Getting the Most Twang for Your Buck: How to Prepare for Guitar Lessons

After teaching guitar for about 23 years I’ve seen a large sampling of students ranging from the ultra-motivated to the absolutely apathetic.

In my experience, most students who take the effort to come to lessons genuinely want to learn how to play the guitar.  What I’ve noticed is that most students don’t really know how to get the most from the lessons they spend their (or their parents’) hard-earned money on.

This week’s post focuses on this issue specifically: How to prepare for a guitar lesson and get the most twang for your buck.

Here are three easy tips:

Dr. Russell’s Twang Tip #1: Practice makes perfect

I’m sure we’ve all heard this before. By practicing you provide a place to start in a lesson. From a teacher’s perspective, it’s hard to diagnose student problems if there’s been no interaction with the materials or tasks assigned from a previous lesson.

Of course, I don’t mean just play it once when you get home and then try it again a week later 30 minutes before your next lesson. Try it every day. By interacting with your lesson material daily, you’ll begin to chip away at the stuff you aren’t very good at. And after a while, those things that used to give you trouble won’t be so difficult anymore. If you need guidance to practice strategies, take a look at my previous post on What to Practice and How to Practice.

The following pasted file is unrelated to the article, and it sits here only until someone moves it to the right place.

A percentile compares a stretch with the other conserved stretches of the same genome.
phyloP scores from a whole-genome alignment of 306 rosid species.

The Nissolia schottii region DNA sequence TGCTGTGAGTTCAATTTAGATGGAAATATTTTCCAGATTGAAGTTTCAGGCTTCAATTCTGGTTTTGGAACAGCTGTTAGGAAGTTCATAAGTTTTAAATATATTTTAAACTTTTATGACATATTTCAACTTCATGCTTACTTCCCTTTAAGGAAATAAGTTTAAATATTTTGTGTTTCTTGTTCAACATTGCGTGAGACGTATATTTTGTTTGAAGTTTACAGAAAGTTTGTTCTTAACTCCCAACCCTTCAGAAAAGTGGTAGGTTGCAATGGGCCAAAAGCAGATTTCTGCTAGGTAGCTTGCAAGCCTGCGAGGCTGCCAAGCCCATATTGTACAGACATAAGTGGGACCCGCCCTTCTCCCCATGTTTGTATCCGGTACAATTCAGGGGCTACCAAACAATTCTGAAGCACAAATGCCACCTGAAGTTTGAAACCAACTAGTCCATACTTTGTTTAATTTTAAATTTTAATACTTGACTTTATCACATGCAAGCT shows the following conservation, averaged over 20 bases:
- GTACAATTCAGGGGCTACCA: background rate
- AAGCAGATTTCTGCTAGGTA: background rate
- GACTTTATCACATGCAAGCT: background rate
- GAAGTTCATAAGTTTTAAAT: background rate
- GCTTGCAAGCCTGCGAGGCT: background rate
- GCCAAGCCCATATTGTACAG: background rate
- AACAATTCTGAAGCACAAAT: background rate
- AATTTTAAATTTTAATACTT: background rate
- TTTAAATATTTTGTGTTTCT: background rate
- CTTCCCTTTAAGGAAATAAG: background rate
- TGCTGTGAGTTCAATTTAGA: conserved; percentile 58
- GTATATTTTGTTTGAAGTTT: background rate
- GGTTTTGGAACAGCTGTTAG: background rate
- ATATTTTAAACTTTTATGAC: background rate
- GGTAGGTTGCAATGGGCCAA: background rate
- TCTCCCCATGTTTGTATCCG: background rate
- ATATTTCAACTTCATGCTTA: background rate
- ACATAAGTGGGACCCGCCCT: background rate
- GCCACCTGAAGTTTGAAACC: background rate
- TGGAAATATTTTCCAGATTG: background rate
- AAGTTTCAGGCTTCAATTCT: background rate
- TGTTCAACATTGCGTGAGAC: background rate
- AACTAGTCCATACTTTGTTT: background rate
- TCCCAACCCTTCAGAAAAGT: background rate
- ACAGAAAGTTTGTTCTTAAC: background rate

Dr. Russell’s Twang Tip #2: Come prepared with questions

The biggest mistake many students make when coming to guitar lessons is not necessarily a lack of practice, but a lack of questions. Your questions can help to drive the direction of the lesson.

The nice part about questions? There are answers if you ask them. In between lessons, take some time to write down a few questions that come up during your practice time.

Be specific. As the saying goes, “There are no bad questions except those not asked!” However, specificity in your questioning can get you closer to what you’re trying to accomplish.

If you’re having trouble coming up with questions, try asking questions regarding the various areas of your practice: technique, repertoire, music reading, composition/arranging, and improvisation.

Dr. Russell’s Twang Tip #3: Keep a notebook

You’re paying for your lessons – might as well keep a record of what’s covered by you and your teacher. You might think that you’ll remember what your teacher discusses when you get back home, but more often than not we tend to forget some of the not-so-minor details when it’s time to practice.

Notebooks are a terrific way of keeping track of what’s covered in your lessons. You can keep coming back to the material over-and-over again if you take notes during your lessons. Keeping a notebook will also give you place to write down questions, song ideas, and work out musical concepts (building chords, scales, etc.).

I usually recommend that my students use a music manuscript notebook. Something with numerous blank music staves on a page works for me.

What do you do to prepare for lessons? Feel free to post a comment a share your own strategies for getting the most out of your lessons.